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Detection of Colorectal Cancer in Peripheral Blood by Septin 9 DNA Methylation Assay

This study has been completed.
Sponsor:
Information provided by:
Epigenomics, Inc
ClinicalTrials.gov Identifier:
NCT00696345
First received: June 10, 2008
Last updated: June 13, 2008
Last verified: June 2008

June 10, 2008
June 13, 2008
January 2005
October 2006   (final data collection date for primary outcome measure)
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Complete list of historical versions of study NCT00696345 on ClinicalTrials.gov Archive Site
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Detection of Colorectal Cancer in Peripheral Blood by Septin 9 DNA Methylation Assay
Feasibility Study for Performance of Septin 9 in Plasma From Cases With Colorectal Cancer and Controls With Non-Diseased, Non-Colorectal Disease and Non-Colorectal Cancers

Epigenomics is developing a colon cancer screening assay based on differential methylation of specific CpG sites for the detection of early stage disease. A genome-wide methylation analysis and oligonucleotide array study using DNA from various stages of colon cancer and normal tissue have been completed to obtain candidate CpG markers. Based on results obtained in the above studies, Epigenomics has moved to the final stages of feasibility with a specific, highly sensitive real-time marker assay that is able to detect colon cancer DNA in blood plasma.

From public health as well as health economics perspectives, the poor adoption of current screening options limits the effectiveness of CRC screening initiatives; as stated by Sidney Winawer, MD, "the best test is the one that gets done." Current CRC screening guidelines include FOBT, sigmoidoscopy (alone or with FOBT), or colonoscopy. Non-invasive screening is conducted using FOBT, which while inexpensive, exhibits a low compliance rate (around 16% in the US) due to its use restrictions, perceived inconvenience and lack of consumer acceptance. The gold standard procedure for CRC detection is colonoscopy; it exhibits excellent performance characteristics, but has a limited utility as a first line screen due to its high cost, healthcare delivery resource limitations, and inadequate patient acceptance. It is believed a noninvasive, first-line screening assay capable of detecting individuals with colorectal disease, confirmed by colonoscopy, would have greater utility for population screening.

Epigenomics has identified methylated gene regions that are specific for colorectal cancer or pre-malignant tissue. Aberrantly methylated genes represent attractive candidate markers for cancer screening, as cancer-specific methylation changes occur early in tumorigenesis, appear to be stable, yield a positive amplifiable signal, and can be assayed with high analytical sensitivity. Since methylation occurs early and in distinct genomic areas, it is possible to achieve high clinical sensitivity with a small number of methylated DNA markers. Studies have shown that aberrantly methylated DNA markers can be detected in tissue and body fluids and are highly correlated to colorectal cancer.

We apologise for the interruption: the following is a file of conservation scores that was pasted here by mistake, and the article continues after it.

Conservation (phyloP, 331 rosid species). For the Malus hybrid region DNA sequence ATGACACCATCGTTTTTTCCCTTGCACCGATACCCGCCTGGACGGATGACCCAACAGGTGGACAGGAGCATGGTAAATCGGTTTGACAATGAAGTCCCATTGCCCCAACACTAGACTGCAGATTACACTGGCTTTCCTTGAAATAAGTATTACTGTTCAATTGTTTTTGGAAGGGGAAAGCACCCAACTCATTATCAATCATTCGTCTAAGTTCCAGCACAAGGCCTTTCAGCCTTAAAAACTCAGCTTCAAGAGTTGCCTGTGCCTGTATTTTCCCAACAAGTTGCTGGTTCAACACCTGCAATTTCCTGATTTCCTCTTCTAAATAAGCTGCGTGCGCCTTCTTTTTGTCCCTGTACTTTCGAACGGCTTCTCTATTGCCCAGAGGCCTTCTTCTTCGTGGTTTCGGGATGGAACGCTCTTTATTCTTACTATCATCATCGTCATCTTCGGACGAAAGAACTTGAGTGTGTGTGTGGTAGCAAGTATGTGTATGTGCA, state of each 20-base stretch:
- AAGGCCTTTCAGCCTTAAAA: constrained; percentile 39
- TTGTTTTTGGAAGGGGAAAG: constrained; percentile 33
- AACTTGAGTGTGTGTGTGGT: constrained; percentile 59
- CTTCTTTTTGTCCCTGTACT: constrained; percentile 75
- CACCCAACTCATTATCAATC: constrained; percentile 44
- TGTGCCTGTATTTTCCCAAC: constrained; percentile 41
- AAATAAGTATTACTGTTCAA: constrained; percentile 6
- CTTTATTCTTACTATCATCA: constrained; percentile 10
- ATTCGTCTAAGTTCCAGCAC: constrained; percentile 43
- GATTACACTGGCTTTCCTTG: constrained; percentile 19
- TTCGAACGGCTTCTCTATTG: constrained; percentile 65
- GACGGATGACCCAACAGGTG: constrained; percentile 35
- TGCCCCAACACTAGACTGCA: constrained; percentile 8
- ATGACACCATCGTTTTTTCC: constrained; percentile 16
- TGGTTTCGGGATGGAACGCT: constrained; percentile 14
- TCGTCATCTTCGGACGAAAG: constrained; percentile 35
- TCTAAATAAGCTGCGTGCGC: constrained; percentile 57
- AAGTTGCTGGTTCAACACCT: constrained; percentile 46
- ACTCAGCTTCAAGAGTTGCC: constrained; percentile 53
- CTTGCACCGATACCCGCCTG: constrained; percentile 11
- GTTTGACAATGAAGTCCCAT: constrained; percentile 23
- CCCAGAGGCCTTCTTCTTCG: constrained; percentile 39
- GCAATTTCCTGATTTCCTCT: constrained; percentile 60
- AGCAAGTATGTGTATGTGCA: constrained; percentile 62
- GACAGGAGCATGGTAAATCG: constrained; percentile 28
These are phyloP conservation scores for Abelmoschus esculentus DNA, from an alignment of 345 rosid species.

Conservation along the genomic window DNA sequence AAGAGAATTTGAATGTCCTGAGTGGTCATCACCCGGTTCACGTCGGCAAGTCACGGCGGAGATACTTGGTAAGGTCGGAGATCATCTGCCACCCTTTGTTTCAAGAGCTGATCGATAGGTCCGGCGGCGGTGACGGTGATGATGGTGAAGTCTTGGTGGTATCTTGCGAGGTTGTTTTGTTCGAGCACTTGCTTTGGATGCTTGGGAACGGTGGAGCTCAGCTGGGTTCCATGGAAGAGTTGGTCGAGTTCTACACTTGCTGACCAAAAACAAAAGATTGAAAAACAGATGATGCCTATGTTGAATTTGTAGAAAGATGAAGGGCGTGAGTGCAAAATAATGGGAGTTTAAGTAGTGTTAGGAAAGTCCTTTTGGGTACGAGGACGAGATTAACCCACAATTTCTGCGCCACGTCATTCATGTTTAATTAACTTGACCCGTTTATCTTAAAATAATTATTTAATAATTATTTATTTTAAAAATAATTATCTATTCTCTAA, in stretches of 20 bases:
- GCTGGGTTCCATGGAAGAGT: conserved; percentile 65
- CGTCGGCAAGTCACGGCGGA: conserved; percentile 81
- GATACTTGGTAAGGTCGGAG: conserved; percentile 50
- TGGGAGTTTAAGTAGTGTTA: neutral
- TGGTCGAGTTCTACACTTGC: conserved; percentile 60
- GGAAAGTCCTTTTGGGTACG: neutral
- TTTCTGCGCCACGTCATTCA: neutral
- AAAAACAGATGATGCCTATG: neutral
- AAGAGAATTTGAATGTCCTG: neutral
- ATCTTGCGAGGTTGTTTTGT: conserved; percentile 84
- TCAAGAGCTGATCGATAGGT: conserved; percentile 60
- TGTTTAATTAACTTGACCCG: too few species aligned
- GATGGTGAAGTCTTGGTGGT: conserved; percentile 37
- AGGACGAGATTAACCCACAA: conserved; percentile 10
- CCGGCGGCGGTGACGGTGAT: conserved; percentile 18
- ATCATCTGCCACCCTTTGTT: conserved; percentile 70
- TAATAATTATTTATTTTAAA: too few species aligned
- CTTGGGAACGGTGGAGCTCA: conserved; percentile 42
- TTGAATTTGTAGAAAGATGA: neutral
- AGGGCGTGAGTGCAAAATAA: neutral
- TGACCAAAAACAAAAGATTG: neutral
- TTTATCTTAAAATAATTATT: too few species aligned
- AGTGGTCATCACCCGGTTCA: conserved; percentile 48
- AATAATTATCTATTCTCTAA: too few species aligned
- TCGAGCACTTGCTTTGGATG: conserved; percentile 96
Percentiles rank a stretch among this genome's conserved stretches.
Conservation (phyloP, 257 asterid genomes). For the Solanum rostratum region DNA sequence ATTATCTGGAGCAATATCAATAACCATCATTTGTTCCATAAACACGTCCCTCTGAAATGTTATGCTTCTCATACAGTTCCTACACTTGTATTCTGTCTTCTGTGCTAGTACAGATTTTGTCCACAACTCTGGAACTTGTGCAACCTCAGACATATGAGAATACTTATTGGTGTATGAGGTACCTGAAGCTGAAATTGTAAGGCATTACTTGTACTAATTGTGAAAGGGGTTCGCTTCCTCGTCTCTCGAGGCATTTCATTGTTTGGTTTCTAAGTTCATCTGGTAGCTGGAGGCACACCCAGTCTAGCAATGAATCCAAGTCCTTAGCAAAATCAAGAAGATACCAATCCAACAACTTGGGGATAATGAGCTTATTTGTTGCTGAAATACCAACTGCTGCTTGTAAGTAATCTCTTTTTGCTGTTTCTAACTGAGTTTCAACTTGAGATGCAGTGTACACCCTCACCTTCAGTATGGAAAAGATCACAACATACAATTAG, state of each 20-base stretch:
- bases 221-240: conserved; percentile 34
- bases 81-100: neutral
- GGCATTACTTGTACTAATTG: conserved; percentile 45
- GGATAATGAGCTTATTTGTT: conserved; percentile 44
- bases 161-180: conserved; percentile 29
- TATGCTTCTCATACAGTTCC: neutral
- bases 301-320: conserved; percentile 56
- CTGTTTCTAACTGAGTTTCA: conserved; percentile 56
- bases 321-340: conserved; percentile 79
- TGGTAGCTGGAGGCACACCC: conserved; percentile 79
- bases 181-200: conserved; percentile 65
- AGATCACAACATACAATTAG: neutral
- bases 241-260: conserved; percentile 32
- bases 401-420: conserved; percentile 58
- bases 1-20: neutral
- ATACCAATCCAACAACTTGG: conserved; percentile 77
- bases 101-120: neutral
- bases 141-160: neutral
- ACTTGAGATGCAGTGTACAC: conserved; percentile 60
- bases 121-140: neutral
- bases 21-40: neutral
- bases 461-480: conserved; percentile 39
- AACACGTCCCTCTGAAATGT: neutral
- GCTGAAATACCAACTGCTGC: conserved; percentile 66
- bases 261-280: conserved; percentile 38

Observational
Observational Model: Case Control
Time Perspective: Prospective
Not Provided
Retention:   Samples With DNA
Description:

Residual plasma samples retained according to protocol.

Non-Probability Sample

Subjects are identified at colonoscopy as having or not having colorectal cancer. Blood from all subjects was drawn either before or more than 2 days and up to 6 months after colonoscopy and prior to starting any cancer specific treatment. Cancer diagnosis was confirmed histologically from the surgical specimen and only adenocarcinomas were included in this study.

Colorectal Cancer
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  • 1
    Colorectal cancer patients, Stages I-IV
  • 2
    Non colorectal cancer patients, verified by colonoscopy
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*   Includes publications given by the data provider as well as publications identified by ClinicalTrials.gov Identifier (NCT Number) in Medline.
 
Completed
700
February 2007
October 2006   (final data collection date for primary outcome measure)

Inclusion Criteria:

  • Group 1 diagnosis of colorectal cancer

Exclusion Criteria:

  • Group 2 diagnosis of colorectal cancer
Both
40 Years and older
Yes
Contact information is only displayed when the study is recruiting subjects
Germany,   Hungary
 
NCT00696345
Septin-9-2006
No
Michael Wandell VP Clinical, Regulatory, Quality, Epigenomics
Epigenomics, Inc
Not Provided
Principal Investigator: Catherine Lofton-Day, PhD Epigenomics, Inc
Epigenomics, Inc
June 2008

ICMJE     Data element required by the International Committee of Medical Journal Editors and the World Health Organization ICTRP